“A single man sometimes frightened a whole population.”

Brigand Life in Italy, vol. 1 (1865) by Count Alberto Maffei di Boglio.

The origins of Ciro Annicchiarico (“Don Ciro”) are obscure, but most authors agree that his criminal career started with a blood feud, possibly in the Mezzogiorno village of Francavilla. Don Ciro, then a priest or novitiate, murdered an entire family in cold blood. After the deed, he fled to the surrounding countryside but was caught and sentenced to fifteen years in prison. But Don Ciro never served more than four years.

Imaginative illustration of Don Ciro in The Panorama of Nations (1852).

Imaginative illustration of Don Ciro in The Panorama of Nations (1852).

Instead, the ex-priest escaped from a dungeon in Lecce and underwent an image makeover. In the ensuing years, the “Teflon” Don evaded capture and used charisma and intimidation to become the leader of a secret society of assassins and thieves. According to Theodore Lyman and the anonymous author of The Memoirs of the Secret Societies of the South of Italy, Don Ciro became a folkloric figure in the public imagination, a supposed necromancer who commanded spirits. The author of the Memoirs writes:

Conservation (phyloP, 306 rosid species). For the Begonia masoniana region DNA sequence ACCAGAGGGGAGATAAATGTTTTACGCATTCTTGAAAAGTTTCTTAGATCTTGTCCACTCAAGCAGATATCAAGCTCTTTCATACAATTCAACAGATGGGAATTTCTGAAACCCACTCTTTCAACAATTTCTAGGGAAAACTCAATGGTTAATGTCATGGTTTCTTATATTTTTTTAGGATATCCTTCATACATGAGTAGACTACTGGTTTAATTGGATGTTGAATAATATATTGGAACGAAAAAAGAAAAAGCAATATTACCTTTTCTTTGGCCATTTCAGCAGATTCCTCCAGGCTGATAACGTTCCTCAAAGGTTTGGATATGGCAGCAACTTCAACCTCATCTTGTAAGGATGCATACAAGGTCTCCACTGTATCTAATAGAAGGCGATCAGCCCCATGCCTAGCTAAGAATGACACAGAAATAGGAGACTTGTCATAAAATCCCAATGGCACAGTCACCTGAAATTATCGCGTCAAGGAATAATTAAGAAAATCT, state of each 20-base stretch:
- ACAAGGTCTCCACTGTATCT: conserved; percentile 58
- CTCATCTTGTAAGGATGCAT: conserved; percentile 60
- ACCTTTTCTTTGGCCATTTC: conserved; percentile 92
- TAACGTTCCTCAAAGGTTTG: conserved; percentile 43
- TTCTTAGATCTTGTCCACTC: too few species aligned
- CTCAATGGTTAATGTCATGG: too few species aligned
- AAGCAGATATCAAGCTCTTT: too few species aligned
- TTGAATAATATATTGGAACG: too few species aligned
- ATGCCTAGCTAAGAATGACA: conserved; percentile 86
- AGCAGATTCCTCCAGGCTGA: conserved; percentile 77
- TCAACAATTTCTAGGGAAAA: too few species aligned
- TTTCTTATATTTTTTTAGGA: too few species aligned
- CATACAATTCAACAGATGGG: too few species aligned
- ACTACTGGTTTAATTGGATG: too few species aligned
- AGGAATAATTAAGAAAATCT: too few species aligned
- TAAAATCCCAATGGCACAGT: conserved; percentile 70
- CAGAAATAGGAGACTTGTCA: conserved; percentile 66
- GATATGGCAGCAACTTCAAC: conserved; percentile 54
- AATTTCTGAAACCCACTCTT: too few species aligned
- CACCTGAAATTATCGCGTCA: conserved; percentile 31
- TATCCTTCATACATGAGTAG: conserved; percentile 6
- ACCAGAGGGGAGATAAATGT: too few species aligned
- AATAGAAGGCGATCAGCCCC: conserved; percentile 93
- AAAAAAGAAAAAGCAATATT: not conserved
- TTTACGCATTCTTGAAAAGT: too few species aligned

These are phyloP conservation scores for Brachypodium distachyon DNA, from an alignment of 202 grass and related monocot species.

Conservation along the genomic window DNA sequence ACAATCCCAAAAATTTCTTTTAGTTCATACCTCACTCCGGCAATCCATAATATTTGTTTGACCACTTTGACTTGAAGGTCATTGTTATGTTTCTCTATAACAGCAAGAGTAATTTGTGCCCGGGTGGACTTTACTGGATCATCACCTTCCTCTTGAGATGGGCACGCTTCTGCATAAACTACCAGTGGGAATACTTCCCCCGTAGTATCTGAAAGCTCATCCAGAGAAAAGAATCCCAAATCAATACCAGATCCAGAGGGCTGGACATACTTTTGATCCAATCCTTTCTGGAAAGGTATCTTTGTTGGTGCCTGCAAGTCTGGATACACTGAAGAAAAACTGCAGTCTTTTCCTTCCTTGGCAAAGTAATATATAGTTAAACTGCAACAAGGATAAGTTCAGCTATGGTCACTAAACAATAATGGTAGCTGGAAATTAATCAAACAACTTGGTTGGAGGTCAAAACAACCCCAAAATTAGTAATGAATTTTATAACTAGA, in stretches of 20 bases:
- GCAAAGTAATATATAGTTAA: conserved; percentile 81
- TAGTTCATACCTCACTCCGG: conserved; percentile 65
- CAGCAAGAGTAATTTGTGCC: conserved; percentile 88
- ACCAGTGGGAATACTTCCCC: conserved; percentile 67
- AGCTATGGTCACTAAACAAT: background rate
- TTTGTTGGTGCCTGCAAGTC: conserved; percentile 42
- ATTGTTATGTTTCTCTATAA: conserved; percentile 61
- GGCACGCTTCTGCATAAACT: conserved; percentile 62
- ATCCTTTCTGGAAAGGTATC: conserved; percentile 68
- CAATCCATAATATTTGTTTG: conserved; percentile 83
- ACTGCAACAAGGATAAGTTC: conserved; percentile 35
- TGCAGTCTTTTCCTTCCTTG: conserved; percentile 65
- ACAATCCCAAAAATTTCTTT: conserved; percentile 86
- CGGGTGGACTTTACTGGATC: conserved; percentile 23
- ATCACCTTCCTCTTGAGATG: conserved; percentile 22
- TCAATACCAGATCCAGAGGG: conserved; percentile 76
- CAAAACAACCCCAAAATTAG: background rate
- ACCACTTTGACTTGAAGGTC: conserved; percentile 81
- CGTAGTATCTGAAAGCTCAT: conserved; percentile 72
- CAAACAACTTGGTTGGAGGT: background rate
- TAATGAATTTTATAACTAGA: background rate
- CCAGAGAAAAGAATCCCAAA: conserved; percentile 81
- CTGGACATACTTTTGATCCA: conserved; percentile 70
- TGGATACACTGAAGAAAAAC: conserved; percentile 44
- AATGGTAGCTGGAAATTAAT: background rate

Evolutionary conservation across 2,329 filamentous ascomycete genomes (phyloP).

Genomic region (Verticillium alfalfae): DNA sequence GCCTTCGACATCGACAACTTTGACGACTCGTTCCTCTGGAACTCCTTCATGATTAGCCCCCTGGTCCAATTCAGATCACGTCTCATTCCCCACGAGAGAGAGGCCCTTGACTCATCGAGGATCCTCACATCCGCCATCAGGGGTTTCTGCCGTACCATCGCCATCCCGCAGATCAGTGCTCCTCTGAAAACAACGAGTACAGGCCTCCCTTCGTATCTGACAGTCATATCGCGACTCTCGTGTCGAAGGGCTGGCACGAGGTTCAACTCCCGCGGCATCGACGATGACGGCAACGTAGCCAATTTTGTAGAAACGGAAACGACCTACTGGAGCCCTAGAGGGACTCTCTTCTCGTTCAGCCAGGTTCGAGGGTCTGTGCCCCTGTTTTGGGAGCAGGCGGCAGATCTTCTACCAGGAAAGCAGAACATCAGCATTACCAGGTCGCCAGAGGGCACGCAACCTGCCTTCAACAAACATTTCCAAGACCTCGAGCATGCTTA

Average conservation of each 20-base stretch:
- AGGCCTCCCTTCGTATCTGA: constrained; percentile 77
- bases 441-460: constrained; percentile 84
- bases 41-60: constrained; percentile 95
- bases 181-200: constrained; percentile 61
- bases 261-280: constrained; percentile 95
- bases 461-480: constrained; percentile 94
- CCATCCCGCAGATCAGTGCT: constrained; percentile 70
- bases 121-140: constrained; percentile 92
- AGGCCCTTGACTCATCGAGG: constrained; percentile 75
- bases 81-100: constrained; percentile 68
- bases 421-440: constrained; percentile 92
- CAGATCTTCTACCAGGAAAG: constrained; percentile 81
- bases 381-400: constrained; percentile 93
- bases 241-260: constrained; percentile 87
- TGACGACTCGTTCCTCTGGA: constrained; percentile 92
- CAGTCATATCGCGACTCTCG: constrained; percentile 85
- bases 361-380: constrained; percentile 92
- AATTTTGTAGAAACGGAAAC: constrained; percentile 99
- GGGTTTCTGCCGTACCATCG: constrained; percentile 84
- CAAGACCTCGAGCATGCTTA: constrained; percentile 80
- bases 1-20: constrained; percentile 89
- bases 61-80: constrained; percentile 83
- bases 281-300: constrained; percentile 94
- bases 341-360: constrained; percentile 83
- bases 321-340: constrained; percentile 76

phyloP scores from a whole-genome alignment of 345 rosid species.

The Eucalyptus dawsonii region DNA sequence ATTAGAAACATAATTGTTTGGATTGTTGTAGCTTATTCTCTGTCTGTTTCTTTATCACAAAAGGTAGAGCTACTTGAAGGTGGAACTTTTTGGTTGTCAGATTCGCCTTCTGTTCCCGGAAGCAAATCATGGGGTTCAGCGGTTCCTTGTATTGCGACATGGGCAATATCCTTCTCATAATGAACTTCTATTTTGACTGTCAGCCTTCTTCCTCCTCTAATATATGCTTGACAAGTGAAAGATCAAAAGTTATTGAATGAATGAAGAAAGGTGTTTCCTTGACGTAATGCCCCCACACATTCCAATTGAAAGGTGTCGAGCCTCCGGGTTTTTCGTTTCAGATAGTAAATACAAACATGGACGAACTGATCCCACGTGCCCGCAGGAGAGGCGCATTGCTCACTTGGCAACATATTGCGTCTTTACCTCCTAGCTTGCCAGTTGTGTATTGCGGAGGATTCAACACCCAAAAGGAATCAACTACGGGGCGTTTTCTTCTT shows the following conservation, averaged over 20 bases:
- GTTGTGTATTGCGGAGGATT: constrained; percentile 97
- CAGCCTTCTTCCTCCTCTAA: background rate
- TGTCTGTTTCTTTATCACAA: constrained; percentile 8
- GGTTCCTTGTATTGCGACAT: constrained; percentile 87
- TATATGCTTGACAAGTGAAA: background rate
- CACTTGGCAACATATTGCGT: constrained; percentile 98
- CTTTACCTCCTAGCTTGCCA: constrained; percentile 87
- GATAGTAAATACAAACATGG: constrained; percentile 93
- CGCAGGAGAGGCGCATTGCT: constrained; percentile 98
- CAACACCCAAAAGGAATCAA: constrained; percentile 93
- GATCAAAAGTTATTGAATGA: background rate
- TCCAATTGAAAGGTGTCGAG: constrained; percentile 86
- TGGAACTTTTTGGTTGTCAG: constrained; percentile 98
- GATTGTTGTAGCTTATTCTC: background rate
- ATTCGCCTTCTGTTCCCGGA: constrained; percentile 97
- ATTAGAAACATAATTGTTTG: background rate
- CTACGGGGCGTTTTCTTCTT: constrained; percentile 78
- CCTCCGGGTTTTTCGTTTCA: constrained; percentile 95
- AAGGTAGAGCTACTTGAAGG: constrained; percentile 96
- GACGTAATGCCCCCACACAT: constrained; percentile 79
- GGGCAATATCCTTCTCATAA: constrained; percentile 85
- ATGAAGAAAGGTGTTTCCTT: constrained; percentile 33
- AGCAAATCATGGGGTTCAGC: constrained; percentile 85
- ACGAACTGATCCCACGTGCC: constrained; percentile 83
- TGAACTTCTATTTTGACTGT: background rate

“The singular good fortune of being able to extricate himself from the most imminent dangers, acquired for him the reputation of a necromancer, upon whom ordinary means of attack had no power among the people, and he neglected nothing which could confirm this idea, and increase the sort of spell it produced upon the peasants. They dared not execrate, or even blame him in his absence, so firmly were they persuaded that his demons would immediately inform him of it.”